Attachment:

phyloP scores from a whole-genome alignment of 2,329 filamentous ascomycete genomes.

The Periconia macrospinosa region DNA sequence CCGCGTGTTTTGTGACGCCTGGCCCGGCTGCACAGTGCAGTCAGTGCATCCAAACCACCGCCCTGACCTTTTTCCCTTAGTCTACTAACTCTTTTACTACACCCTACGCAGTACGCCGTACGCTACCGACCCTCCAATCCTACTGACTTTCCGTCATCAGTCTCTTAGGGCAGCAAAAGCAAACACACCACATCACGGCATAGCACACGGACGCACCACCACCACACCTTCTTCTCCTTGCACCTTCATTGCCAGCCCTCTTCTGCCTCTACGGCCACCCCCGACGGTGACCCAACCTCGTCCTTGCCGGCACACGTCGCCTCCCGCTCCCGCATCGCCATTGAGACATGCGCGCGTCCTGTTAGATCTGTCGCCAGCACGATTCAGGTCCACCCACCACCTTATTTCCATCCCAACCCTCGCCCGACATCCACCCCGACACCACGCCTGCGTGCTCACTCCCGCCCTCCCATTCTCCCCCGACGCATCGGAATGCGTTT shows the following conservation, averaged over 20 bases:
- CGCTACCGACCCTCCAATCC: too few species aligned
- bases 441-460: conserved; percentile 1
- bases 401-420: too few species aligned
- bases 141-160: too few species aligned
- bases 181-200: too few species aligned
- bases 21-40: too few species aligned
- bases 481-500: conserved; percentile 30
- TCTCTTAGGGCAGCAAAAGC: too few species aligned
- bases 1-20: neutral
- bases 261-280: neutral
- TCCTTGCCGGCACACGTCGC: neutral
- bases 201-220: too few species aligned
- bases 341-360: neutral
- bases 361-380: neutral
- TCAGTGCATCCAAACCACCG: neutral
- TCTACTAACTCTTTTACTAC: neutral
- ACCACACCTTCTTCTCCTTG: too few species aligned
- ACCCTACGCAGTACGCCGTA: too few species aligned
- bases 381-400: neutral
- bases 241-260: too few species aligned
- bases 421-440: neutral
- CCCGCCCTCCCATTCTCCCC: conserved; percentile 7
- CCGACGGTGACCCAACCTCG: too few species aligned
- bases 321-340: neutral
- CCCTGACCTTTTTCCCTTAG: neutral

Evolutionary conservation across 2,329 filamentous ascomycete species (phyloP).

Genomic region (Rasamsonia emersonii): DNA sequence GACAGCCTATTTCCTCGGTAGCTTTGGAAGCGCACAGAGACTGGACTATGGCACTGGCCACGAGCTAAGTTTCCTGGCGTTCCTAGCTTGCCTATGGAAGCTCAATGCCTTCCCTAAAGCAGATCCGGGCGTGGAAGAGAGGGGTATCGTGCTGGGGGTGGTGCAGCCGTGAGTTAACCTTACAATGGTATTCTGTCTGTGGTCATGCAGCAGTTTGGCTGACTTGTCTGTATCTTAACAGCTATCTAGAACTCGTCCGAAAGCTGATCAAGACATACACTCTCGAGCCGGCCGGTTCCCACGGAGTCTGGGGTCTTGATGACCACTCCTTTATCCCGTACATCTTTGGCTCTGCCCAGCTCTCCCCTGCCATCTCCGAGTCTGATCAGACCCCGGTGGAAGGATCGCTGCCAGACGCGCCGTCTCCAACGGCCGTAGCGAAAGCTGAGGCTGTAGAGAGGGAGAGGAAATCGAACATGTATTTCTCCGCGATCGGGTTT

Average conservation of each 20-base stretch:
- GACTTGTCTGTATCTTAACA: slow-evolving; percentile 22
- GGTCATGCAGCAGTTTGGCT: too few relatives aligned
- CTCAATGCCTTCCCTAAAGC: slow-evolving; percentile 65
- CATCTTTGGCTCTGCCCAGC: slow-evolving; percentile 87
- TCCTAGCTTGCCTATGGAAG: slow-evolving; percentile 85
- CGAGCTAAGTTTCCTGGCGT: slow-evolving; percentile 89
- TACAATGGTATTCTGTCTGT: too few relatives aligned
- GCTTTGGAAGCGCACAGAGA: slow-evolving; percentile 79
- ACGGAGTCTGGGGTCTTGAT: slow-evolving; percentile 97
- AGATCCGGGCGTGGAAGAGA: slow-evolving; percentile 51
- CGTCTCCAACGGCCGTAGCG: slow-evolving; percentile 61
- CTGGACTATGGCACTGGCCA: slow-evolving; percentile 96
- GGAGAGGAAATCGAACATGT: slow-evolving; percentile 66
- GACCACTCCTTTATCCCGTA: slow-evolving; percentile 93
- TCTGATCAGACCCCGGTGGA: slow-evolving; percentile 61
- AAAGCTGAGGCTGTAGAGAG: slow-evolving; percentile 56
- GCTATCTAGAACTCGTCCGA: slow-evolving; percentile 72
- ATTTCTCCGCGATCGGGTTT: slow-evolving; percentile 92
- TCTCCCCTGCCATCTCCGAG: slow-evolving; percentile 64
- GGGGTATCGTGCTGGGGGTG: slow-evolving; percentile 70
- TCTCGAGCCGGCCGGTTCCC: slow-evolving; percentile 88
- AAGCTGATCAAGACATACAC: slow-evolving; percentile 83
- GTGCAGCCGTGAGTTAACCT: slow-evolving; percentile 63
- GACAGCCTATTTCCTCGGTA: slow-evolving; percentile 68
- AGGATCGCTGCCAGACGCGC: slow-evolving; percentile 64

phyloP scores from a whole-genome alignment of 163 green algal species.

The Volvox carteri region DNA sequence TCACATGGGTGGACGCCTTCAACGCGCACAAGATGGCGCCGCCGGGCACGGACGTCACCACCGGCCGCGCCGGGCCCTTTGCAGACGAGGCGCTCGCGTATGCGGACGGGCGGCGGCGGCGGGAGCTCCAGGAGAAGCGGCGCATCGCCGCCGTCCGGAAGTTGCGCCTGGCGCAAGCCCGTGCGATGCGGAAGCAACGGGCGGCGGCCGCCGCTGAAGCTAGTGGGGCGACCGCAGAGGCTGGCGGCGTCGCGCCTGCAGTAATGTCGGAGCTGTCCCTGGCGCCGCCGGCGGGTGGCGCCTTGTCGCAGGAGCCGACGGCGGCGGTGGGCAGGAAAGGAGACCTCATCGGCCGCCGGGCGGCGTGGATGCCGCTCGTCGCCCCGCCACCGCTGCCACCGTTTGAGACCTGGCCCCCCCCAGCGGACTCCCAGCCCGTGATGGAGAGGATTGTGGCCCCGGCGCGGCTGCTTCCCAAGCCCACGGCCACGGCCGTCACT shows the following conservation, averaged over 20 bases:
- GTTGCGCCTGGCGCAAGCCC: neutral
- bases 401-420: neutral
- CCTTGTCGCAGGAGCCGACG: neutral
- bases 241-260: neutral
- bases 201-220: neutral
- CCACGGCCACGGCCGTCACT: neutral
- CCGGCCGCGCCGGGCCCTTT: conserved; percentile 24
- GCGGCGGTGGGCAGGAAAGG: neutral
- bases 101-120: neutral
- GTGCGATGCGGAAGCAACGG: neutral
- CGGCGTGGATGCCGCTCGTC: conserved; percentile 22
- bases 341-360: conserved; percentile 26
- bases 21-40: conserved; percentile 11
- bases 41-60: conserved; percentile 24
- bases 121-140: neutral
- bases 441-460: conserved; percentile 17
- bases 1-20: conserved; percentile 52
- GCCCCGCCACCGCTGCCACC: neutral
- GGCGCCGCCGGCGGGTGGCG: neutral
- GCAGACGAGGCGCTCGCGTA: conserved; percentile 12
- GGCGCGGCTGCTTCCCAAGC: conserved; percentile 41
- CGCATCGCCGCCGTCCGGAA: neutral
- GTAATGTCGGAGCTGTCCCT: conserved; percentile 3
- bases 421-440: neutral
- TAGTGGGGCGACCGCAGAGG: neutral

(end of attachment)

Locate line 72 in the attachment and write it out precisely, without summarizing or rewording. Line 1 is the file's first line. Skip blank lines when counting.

- bases 121-140: neutral